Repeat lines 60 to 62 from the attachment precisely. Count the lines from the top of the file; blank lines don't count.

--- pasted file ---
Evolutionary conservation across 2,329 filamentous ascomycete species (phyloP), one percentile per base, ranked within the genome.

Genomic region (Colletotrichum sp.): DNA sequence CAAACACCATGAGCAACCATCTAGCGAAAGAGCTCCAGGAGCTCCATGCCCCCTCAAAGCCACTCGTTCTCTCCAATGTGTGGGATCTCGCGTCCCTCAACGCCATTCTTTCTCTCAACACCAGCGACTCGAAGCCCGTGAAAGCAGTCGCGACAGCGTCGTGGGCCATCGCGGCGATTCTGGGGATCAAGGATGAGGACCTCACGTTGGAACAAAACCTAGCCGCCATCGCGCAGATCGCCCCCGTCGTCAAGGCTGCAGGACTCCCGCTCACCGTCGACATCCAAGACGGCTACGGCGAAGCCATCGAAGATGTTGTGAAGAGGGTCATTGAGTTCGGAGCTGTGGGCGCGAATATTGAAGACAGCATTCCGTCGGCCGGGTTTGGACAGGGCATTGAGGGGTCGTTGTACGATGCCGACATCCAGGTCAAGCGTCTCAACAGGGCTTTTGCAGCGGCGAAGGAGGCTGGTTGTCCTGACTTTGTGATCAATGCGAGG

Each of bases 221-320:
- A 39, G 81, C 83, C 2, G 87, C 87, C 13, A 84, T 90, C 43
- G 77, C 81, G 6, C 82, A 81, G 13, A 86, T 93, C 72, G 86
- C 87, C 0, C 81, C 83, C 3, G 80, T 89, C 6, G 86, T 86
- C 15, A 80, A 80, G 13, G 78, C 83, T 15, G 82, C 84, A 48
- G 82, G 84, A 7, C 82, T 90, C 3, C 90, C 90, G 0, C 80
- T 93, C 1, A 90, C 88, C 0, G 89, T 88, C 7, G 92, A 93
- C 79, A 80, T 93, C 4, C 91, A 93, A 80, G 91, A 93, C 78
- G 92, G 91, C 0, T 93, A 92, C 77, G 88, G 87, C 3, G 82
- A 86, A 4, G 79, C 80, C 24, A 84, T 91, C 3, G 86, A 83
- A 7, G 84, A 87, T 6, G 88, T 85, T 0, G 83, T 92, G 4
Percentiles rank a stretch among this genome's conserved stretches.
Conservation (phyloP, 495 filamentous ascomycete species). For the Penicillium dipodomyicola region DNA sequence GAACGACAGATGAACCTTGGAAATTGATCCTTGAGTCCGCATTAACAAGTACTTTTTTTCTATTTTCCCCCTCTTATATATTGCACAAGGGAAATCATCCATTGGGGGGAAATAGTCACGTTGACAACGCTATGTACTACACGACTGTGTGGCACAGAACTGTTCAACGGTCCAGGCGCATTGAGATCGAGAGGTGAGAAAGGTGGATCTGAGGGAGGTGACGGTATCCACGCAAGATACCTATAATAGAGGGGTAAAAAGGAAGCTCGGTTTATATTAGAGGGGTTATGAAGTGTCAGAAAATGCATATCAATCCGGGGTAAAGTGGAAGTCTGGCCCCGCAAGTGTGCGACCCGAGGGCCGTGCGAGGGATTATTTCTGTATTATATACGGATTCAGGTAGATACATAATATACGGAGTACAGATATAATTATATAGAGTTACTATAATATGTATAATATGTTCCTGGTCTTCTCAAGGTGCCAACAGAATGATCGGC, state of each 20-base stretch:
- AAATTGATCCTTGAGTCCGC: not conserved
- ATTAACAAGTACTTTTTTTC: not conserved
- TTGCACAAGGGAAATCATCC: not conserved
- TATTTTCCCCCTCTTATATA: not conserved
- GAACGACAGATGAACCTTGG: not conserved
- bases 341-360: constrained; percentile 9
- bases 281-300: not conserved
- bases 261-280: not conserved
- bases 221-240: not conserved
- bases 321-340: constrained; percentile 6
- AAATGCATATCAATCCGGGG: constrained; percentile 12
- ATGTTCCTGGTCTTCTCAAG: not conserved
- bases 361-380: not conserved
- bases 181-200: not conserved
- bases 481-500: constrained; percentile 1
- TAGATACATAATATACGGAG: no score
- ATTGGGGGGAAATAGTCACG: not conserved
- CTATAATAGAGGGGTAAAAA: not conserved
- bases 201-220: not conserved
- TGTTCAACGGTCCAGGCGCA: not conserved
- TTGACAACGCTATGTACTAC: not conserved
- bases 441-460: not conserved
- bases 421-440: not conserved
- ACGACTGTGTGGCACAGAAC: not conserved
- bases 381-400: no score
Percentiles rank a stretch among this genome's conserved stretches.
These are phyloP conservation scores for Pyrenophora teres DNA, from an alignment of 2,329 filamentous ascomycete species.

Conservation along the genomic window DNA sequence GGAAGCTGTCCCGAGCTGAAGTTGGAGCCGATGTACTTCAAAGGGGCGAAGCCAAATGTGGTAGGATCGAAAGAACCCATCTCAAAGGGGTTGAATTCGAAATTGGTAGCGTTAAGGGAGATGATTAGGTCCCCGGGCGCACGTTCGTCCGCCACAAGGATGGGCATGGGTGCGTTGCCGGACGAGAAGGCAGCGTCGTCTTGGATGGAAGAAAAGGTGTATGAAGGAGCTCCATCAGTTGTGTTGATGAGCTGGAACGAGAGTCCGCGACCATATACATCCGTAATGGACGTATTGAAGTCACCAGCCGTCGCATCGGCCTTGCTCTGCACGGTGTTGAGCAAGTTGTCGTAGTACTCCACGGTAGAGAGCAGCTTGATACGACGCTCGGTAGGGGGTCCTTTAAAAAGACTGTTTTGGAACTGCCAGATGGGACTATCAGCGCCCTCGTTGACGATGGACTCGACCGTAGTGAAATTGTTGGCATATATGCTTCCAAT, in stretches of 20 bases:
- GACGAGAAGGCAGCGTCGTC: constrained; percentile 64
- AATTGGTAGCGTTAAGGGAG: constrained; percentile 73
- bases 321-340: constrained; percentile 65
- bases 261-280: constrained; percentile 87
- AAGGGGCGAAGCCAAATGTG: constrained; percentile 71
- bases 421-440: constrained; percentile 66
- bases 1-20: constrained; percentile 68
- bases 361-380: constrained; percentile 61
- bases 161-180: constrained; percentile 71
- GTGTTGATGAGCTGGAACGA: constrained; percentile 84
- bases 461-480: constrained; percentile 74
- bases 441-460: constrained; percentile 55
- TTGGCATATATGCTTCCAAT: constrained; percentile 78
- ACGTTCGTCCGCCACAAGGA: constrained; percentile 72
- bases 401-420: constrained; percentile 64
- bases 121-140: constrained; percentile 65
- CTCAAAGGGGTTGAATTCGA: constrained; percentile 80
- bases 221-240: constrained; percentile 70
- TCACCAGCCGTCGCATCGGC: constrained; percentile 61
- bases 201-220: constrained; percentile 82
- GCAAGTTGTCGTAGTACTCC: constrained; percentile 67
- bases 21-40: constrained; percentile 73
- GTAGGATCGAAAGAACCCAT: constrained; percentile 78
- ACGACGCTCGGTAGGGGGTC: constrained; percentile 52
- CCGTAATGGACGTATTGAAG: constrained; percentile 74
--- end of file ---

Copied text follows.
- CTCAAAGGGGTTGAATTCGA: constrained; percentile 80
- bases 221-240: constrained; percentile 70
- TCACCAGCCGTCGCATCGGC: constrained; percentile 61